Time has run out for those interested in having a say in whether or not Canadian cattle can resume their trek south of the border. After renewing debate on the subject, USDA's follow-up comment period on a proposed rule to re-open the United States' northern border closed April 7.

“We will work to examine the comments and we will do so as quickly as possible, and that would again open our market to the Canadian product more than it is open now, which is only to boneless boxed beef,” Agriculture Secretary Ann M. Veneman recently told members of the National Press Club in Washington, D.C.

A proposed USDA rule announced Oct. 31, 2003, would have amended the agency's bovine spongiform encephalopathy (BSE) regulations to establish a new “minimal risk” category for those regions in which an animal has been diagnosed with BSE, also known as mad cow disease.

Regions allowed under the rule must have put into place specific preventive measures for an appropriate period of time reducing the risk of the disease being introduced to the United States.

That would allow certain regions, including Canada, to once again import certain low-risk livestock and livestock products into the United States.

Animals allowed into the United States under the proposed rule include: cattle less than 30 months old for immediate slaughter, or to be fed and then slaughtered before they are 30 months old; sheep and goats that are less than 12 months of age for immediate slaughter, or to be fed and slaughtered before they are 12 months of age; hunter-harvested wild game, and some meat products such as calf liver and cow tongues.

Canada was essentially shut out of the U.S. beef market in May of 2003 when a single case of BSE was discovered in Canada, and many in the cattle industry, and in Congress, continue to harbor concerns about re-opening that border.

Max Thornsberry, a Missouri cattle producer, veterinarian and chairman of R-CALF United Stockgrowers of America's BSE Committee says, “U.S. cattle producers are disappointed that the USDA would even consider Canada in light of the fact they had two reported cases of BSE in Canadian native cattle in a nine month period in 2003. One could hardly call this minimal risk.”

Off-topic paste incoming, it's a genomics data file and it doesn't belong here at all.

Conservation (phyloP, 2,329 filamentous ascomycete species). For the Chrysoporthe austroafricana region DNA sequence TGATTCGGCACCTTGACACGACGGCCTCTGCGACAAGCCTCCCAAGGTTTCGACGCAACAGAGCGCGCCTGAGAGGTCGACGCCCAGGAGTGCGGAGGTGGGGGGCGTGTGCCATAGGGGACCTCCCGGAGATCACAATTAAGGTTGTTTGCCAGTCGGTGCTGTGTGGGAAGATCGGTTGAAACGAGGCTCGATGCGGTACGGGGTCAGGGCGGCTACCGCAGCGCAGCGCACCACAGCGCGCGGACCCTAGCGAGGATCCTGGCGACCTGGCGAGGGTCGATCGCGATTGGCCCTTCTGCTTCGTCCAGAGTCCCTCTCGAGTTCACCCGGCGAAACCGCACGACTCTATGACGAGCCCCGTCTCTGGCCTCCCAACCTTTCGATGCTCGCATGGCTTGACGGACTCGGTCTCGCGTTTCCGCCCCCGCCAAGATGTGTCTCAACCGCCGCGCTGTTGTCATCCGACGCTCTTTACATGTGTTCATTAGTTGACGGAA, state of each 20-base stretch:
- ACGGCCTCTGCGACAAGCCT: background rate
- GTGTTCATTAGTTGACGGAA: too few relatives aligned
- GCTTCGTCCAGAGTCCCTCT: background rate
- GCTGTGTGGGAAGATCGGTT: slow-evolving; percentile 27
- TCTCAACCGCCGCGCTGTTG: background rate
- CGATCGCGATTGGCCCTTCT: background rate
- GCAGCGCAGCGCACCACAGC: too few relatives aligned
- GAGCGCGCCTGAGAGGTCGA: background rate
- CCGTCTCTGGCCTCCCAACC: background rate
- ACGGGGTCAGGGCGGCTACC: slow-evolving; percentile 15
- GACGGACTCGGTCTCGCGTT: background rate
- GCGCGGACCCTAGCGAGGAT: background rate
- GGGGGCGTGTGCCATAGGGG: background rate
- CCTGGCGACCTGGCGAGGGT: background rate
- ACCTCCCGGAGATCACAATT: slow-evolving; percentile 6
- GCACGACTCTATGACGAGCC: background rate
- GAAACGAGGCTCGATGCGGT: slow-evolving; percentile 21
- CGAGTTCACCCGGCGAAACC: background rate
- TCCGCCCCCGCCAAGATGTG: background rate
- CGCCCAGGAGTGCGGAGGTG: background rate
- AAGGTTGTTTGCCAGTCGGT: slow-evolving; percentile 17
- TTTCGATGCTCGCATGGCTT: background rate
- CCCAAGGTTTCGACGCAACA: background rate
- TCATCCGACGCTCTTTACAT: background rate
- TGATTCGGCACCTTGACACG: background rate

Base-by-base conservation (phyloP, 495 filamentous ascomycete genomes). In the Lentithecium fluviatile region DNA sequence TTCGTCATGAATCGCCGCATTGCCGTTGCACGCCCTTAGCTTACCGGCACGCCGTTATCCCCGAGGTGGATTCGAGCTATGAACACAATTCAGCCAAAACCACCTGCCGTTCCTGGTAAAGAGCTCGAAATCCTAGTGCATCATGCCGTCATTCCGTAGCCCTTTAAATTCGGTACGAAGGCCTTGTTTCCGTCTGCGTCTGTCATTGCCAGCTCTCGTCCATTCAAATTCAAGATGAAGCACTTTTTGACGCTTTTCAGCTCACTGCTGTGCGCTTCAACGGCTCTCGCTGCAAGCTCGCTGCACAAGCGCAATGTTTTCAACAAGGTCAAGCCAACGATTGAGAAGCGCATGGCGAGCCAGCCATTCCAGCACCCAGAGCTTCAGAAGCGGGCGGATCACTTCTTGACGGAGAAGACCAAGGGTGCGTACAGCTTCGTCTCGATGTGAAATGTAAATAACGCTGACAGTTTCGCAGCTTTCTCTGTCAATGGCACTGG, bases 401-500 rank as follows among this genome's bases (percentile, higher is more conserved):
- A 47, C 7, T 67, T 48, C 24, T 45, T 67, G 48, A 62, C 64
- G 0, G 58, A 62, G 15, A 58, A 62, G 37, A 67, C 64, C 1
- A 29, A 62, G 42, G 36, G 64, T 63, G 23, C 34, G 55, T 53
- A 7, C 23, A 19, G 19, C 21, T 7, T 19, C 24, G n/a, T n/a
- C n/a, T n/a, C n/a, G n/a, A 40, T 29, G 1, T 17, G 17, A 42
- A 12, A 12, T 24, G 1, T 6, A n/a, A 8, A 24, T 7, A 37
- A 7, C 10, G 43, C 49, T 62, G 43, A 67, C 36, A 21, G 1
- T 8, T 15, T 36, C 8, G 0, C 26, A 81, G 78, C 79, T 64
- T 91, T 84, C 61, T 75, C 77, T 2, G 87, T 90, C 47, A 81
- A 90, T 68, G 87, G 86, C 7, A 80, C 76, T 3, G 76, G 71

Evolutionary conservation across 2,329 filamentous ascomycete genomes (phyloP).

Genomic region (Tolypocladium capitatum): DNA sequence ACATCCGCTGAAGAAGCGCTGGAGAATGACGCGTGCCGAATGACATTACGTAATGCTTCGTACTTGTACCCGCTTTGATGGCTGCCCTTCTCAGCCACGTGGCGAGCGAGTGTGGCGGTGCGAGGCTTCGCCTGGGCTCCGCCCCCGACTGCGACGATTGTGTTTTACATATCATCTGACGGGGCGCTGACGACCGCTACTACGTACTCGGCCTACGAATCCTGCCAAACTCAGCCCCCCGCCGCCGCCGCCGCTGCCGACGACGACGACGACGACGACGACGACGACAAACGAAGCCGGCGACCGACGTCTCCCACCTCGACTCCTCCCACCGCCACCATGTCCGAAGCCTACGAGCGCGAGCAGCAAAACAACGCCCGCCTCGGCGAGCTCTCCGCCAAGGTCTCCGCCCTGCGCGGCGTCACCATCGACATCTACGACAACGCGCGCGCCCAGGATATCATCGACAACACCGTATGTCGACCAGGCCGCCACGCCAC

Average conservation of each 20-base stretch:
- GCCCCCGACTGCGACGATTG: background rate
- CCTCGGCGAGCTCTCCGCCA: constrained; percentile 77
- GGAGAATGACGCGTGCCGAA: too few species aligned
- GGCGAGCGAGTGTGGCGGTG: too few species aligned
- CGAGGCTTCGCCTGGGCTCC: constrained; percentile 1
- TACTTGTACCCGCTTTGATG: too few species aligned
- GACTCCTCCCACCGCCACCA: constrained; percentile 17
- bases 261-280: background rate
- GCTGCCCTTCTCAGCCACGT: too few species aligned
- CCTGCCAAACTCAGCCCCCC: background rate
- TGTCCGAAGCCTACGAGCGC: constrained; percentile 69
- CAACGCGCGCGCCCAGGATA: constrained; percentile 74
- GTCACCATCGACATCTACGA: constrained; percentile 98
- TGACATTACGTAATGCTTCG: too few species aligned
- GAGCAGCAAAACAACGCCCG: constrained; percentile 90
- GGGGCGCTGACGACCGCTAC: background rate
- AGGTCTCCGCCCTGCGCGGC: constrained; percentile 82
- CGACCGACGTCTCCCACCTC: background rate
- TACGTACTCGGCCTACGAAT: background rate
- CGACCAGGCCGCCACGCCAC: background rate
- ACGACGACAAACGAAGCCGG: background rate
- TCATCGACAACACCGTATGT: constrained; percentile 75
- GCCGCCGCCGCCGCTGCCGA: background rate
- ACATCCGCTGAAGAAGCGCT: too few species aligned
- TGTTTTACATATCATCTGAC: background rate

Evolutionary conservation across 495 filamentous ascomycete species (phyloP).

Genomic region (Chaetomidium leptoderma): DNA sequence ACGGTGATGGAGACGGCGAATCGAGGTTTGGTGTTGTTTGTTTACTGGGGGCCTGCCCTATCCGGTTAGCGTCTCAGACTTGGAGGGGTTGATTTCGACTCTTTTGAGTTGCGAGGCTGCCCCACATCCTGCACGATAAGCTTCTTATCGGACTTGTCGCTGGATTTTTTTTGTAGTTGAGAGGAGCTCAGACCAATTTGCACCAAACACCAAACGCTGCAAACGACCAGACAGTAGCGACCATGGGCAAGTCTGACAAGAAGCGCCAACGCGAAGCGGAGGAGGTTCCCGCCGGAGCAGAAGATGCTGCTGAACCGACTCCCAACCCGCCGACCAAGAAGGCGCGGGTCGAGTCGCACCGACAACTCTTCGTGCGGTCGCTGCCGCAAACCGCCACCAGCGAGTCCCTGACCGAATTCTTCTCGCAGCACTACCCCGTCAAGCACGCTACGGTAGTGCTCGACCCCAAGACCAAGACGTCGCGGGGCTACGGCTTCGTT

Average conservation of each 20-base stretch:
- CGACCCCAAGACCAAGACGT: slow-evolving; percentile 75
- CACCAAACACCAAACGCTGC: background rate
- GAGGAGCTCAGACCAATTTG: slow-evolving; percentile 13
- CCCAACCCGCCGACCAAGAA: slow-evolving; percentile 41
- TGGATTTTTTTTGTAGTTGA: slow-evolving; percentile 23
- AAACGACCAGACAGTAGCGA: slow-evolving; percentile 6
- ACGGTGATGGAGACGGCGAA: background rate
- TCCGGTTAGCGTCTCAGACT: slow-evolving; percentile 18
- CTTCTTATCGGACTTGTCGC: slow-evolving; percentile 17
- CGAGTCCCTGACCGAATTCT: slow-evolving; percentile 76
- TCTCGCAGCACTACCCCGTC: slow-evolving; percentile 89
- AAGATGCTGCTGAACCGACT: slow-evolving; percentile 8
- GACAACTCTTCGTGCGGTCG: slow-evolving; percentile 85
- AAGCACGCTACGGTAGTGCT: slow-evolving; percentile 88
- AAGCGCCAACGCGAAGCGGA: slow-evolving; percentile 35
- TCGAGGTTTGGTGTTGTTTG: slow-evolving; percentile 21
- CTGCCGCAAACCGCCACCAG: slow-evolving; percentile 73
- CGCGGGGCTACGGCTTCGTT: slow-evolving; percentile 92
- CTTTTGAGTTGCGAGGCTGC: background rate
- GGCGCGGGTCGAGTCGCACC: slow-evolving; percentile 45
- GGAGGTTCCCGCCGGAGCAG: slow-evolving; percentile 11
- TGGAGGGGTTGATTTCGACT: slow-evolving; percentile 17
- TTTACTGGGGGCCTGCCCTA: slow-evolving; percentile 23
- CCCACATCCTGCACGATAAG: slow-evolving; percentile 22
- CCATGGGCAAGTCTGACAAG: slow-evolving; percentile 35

“It is also unclear why the USDA would consider opening U.S. imports to countries known to have BSE, while U.S. exports of beef are nearly shut down even though the U.S. has never had a case of BSE in a native cow. This makes the United States the potential dumping ground for foreign beef and cattle that other countries will not accept,” he says.

The National Cattlemen's Beef Association rarely sees eye-to-eye with R-CALF on policy issues, but in this case both organizations are expressing serious concerns with allowing Canadian cattle into the United States.

Jan Lyons, a Kansas cattle producer and president of the National Cattlemen's Beef Association, says, “Free and fair trade can only be re-established with Canada when science and risk analysis tools are used to produce equitable policies that insure the safety of cattle and beef.”

Specifically, Lyons says, the commodity group is concerned about the effects re-opening the border will have on U.S. cattle prices. “U.S. cattle producers cannot afford harmful impacts on the domestic market from large movements of beef products or live cattle from Canada,” Lyons says.

Any reopening of the U.S. border must be done in a step-by-step process so as not to disrupt the domestic cattle market.